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MILAN — Moncler’s first day of trading on the Milan Stock Exchange on Monday wasn’t just another routine day at the market.
This story first appeared in the December 17, 2013 issue of WWD. Subscribe Today.
Fifty models wearing all-black winter looks posed with chairman and chief executive officer Remo Ruffini on the steps of the Milan Bourse shortly after dawn; suspense built as trading was slightly delayed because prices were rising too much and too quickly; countdown to trading evoked that of a moon mission launch through sound and images, and Ruffini was greeted by the audience with a standing ovation as shares shot up almost 44 percent to 14.67 euros, or $20.15 at current exchange, after a few minutes of trading, at 9:13 a.m. “Emotions are the new currency. Together we must help [the brand] travel on the wings of emotion. And it is with the strength of millions of feathers that I thank you,” said Ruffini as a shower of tiny shreds of white paper — similar to feathers — dusted more than 450 guests, including Matteo Marzotto, Lapo Elkann and Franca Sozzani.
Fashion theatrics aside, Moncler shares continued their upward trajectory, closing at 14.97 euros, or $20.56, a 46.76 percent gain from their initial offering price of 10.20 euros, or $14.01.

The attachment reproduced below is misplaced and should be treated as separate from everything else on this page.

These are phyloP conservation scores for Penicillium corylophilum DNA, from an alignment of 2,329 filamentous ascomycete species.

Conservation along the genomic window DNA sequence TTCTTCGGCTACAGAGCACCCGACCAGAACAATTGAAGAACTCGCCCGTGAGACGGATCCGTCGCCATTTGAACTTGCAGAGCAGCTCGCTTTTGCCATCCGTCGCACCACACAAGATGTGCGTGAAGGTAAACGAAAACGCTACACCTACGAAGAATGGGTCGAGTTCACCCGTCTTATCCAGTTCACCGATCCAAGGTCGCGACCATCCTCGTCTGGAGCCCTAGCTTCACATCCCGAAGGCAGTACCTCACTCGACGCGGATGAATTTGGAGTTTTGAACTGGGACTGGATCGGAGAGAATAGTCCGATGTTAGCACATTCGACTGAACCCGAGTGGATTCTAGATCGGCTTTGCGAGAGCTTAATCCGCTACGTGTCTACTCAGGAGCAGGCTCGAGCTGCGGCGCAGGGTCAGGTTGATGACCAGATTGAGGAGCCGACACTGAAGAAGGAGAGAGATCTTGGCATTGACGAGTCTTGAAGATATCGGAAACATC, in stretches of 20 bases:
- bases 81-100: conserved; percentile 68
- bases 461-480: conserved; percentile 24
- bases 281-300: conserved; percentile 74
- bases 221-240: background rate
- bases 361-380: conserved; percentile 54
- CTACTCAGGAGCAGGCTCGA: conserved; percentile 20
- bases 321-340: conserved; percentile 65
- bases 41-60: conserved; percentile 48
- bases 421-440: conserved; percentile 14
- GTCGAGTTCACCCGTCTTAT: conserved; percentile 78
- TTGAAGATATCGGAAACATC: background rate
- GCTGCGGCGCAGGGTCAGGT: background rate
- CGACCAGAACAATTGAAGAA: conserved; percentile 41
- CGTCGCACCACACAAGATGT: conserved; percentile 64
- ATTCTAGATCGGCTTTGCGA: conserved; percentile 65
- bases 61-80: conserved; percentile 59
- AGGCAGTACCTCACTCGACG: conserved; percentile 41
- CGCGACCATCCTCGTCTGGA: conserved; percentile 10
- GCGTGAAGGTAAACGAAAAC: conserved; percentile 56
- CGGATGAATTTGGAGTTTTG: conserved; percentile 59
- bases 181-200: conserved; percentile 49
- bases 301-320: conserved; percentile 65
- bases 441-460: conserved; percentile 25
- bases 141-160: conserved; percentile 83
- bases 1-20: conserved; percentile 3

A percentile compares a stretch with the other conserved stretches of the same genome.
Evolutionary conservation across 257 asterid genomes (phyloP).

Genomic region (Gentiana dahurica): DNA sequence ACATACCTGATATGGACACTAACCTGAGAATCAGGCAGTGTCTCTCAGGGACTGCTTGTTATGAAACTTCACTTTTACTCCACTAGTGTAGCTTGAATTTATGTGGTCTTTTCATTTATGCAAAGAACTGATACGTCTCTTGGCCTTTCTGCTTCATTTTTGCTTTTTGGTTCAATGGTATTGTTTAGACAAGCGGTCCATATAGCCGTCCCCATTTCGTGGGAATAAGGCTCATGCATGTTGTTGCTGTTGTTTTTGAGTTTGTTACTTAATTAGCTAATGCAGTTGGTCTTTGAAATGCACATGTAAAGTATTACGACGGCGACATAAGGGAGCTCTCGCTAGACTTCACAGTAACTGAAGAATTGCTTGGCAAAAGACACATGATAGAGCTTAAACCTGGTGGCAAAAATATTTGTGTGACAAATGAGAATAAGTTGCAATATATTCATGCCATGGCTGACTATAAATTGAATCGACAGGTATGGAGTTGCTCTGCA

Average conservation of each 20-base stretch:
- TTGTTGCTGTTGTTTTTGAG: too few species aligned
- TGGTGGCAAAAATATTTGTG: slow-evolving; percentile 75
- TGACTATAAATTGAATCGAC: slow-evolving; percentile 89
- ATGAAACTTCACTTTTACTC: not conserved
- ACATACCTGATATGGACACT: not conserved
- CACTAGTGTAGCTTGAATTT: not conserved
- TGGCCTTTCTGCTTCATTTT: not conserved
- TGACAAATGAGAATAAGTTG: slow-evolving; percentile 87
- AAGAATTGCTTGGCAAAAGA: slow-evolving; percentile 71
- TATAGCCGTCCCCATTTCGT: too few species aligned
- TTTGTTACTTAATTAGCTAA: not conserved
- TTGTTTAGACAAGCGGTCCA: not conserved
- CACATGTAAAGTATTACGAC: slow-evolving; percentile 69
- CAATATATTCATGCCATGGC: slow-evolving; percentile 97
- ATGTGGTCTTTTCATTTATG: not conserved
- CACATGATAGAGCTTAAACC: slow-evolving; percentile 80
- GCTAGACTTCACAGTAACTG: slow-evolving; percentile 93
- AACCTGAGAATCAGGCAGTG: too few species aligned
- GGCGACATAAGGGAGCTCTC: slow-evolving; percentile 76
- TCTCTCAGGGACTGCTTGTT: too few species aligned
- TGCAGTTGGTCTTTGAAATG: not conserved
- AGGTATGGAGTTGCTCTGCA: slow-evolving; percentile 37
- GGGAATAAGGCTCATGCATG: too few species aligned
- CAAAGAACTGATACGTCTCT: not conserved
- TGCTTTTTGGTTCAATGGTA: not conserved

And yet Ruffini insisted in the morning that his plan was to ignore these figures. “I will continue to do my job. The listing will allow for transparency, to secure human resources and to be an asset for talented people,” said the executive, who was instrumental in the relaunch of the French brand, founded in 1952, and who remains Moncler’s main shareholder after the IPO with a 32 percent stake. “I’ve always only worked on quality rather than numbers, keeping our solid roots, never betraying the brand, nor the final consumer. The difference now is that I will talk with hundreds of people, and not only three shareholders.” Moncler’s selling partners are ECIP M., controlled by Eurazeo SA; CEP III, controlled by The Carlyle Group, and Brand Partners 2, controlled by Progressio Investimenti.
The public listing is sending a positive signal as Italy strives to emerge from an economic maelstrom, according to Ruffini. “This can be done also in a moment of economic sadness, it’s a sign of hope,” he said.
Ruffini was pleased with the “mix of investors” drawn by the listing as he noted that they were equally divided in the U.S., Asia and Europe.
There are also “great fashion names,” he said, without elaborating.
A source with knowledge of the situation cited investors from Salvatore Ferragamo, Ermenegildo Zegna and Loro Piana, in addition to Bernard Arnault and Renzo Rosso and “all the main sovereign funds, from Qatar to Singapore and Abu Dhabi.”
Raffaele Jerusalmi, ceo of the Italian Bourse, said Moncler was unique as it counted more than 750 different investors. “There is no public company that counts such a high number of different investors, and this is not because it’s part of a special sector or niche, but because of Ruffini’s skills in developing a company that grows at an incredible pace,” he said. “He is an example of Italian entrepreneurial talent. The Bourse is a starting point, not an arrival one, and it’s not by chance that Ruffini has remained a shareholder.”